Just get used to it. You’re going to get a Roald Dahl review at least once a year. I love Roald Dahl. Some of my most favorite books in the world were written by Roald Dahl. (His titles include Matilda, Charlie and the Chocolate Factory, Witches, The Twits, The BFG, James and the Giant Peach, etc.) I’m not alone in my love, though I also understand that some, especially American, parents think that Dahl is too edgy or not soft enough or something. Still, I’ll go on loving Dahl, despite the (mostly background) controversy, reading his books out to my kids, and watching the movies with childlike delight.
I had never read Danny Champion of the World before it appeared on my son’s fourth grade reading list, but it sure sounds like fun, doesn’t it? Who is this champion of the world? I want to meet them. Maybe I want to be champion of the world! Let’s open the cover and find out what this could possibly mean!
Of course, if you are a stodgy parent, you might not want your child to read this. The moral of the story is that parents should have some spark to them, some fire and life, maybe even some secrets. It is the story of Danny, who discovers that his very own, small town mechanic dad is secretly a poacher. (I hope I’m not giving too much away, but I think that parents should be aware of this content.) Danny is drawn into this mysterious, fascinating, and exciting world of poaching and before long is head-to-head with the local, tyrannical, land-owner, Victor Hazell.
Owing, I believe, to its celebration of nature and its deep-down boyishness, my son loved this book and added it to his short-list of favorites. It’s cute and has true-to-story form, keeping the reader engaged and entertained all the way through. I believe it has failed to reach the modern reader at the same rate as other Dahl books because the subject—poaching, or even hunting—has become a thing. Vegans beware. Though, to be fair, we’re not talking about the illegal hunting of endangered animals for sport or ivory or something. We’re talking hunting sustained animals for food and as a political statement against the bourgeois. It’s not something we have an accessible parallel to in America, but it could spark some serious conversation in your home. Note: I don’t have a problem with hunting responsibly.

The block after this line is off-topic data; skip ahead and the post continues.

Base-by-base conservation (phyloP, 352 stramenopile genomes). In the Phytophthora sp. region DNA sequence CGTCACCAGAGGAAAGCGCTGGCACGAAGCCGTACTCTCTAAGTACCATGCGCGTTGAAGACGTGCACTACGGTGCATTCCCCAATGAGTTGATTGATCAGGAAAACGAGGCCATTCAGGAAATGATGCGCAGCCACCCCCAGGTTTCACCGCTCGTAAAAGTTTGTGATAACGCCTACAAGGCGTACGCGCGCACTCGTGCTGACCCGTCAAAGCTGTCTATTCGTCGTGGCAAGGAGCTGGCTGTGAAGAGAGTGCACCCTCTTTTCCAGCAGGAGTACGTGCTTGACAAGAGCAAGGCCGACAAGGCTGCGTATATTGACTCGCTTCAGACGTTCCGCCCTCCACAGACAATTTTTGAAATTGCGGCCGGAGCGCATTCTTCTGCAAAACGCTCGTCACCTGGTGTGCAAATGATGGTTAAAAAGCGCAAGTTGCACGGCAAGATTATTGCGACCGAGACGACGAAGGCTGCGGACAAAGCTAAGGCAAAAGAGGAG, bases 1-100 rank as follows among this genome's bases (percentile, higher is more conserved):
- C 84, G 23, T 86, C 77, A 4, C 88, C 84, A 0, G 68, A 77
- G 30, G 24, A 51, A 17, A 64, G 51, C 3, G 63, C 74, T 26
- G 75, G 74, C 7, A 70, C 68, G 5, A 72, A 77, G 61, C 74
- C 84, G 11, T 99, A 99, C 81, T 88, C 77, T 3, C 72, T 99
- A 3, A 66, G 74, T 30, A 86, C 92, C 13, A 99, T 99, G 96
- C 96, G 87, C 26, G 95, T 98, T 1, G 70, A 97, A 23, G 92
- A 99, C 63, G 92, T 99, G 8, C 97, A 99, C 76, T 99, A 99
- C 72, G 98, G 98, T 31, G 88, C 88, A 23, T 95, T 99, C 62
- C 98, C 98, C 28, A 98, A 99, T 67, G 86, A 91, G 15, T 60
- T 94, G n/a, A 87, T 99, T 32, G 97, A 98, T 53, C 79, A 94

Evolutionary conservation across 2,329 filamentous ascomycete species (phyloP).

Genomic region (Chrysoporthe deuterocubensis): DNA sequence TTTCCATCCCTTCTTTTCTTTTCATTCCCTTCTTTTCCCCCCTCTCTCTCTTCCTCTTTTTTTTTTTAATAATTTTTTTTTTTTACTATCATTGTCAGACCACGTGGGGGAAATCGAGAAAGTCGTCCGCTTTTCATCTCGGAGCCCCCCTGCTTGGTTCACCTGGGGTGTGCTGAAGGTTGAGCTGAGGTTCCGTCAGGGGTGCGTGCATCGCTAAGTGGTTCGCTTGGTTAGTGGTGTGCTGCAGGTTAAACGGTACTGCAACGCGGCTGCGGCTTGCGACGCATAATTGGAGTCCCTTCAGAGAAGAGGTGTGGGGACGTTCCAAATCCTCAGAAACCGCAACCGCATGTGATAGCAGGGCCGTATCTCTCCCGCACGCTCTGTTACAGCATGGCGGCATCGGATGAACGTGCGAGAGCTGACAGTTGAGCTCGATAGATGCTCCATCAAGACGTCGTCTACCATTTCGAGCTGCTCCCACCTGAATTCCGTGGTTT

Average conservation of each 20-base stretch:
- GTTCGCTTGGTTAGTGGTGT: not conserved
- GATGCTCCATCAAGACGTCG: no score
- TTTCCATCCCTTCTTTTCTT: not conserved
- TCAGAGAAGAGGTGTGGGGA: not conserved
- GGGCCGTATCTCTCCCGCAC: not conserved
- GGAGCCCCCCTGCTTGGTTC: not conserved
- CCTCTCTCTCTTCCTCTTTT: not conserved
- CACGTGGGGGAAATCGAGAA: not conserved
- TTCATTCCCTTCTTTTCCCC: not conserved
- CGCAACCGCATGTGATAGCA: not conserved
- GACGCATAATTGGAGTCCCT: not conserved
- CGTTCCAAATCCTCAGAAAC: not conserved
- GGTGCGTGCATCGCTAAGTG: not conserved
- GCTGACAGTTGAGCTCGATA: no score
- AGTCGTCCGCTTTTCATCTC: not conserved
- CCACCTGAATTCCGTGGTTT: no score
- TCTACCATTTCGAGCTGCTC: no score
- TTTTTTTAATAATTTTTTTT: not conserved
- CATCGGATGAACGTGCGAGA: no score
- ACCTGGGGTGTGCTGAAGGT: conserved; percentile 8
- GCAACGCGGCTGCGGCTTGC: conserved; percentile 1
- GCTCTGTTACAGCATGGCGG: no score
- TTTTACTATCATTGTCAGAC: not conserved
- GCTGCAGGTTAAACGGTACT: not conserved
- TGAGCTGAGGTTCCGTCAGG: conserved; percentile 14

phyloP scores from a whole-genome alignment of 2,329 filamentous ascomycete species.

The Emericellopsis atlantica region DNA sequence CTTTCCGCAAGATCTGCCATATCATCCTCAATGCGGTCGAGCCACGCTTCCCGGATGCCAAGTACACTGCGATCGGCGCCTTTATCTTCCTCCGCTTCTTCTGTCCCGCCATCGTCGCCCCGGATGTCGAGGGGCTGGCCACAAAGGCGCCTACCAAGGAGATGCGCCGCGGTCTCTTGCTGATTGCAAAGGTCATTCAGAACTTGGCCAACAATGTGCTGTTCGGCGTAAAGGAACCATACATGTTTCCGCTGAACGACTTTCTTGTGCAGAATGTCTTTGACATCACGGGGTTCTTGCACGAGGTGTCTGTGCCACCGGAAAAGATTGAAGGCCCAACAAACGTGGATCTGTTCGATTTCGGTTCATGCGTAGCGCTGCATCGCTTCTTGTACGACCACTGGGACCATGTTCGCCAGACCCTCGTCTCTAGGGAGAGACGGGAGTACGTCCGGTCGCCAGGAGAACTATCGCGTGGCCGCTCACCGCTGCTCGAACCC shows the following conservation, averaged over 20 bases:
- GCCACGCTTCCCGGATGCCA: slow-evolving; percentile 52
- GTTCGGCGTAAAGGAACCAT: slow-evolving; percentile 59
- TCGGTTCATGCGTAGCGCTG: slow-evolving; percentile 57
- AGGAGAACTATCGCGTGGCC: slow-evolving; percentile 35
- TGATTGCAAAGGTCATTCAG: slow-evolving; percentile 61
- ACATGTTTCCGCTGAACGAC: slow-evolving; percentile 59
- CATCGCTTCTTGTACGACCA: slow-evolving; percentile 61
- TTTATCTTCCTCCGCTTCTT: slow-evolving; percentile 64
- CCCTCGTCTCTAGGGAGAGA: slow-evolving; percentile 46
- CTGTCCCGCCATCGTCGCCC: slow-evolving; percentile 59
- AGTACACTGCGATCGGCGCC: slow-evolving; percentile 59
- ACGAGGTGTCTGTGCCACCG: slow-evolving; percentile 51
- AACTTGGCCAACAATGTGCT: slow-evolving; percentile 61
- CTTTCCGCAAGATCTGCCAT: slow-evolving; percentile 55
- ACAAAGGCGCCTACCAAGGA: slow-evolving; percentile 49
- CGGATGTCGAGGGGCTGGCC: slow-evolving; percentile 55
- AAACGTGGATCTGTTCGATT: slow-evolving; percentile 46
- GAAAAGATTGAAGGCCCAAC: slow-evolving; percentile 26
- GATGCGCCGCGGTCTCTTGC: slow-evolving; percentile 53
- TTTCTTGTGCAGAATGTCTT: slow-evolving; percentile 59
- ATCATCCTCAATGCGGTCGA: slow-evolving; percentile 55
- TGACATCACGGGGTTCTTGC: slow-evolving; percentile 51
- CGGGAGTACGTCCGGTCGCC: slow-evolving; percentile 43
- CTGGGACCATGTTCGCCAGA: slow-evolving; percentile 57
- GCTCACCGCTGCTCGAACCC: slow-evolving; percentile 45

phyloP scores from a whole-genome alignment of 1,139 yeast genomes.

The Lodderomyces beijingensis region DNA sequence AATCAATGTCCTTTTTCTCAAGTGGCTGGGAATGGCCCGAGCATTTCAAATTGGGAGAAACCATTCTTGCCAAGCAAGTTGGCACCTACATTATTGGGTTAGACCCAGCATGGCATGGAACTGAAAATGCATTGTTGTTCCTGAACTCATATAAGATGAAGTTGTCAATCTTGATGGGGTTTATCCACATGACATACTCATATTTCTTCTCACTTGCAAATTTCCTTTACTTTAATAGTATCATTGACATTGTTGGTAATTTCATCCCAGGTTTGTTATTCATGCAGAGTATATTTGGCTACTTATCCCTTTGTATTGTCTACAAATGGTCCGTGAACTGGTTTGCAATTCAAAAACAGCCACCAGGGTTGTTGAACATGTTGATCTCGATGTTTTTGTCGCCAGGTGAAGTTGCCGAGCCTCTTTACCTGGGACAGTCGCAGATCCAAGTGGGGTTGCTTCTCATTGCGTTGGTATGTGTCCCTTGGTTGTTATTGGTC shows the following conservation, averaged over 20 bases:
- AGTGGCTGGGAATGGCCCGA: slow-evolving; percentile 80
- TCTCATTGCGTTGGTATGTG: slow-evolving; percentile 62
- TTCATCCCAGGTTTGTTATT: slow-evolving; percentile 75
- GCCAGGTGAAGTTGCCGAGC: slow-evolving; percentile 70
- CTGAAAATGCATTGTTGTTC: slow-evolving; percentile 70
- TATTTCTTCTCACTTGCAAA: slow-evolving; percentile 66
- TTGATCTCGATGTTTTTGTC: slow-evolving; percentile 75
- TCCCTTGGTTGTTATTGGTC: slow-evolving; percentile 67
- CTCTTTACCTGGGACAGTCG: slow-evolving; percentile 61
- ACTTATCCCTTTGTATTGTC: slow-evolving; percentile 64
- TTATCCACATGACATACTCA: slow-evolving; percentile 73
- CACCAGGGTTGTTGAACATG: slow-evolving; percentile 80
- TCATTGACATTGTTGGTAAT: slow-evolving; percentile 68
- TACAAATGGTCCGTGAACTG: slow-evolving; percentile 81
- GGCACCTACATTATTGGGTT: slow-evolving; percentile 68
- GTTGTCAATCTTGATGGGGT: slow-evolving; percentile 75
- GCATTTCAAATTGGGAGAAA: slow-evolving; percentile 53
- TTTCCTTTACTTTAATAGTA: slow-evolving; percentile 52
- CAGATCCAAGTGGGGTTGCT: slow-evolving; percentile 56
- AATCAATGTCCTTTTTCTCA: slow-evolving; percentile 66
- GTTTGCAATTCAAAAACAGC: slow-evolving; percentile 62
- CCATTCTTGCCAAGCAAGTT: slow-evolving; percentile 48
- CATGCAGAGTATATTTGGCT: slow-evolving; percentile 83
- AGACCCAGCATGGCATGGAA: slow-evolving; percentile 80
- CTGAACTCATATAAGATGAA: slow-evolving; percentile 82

Even more of a difficulty, I think, is that a father and son basically go on a crime spree together. It is illegal to poach, despite any moral objections, and much of the story’s rush comes from the forbidden nature of the sport. (Not that popular books and movies are normally free of crime cast in a positive light (ala “sticking it to the man”). It’s actually a familiar theme, as in Going in Style or Now You See Me or many, many other stories.) And there is some “animal cruelty” thrown in, granted you don’t think it’s funny to trick dim-witted birds into their doom.
Then there are the great things about it, like the adoring relationship between father and son and the zeal for life in its simplest and most enjoyable form. Danny has everything he needs in his dad, his camper home, and the world that surrounds them. We find an idyllic world here, even if it’s not the one we would have thought of.
Recommended, with all the caveats that I mentioned above.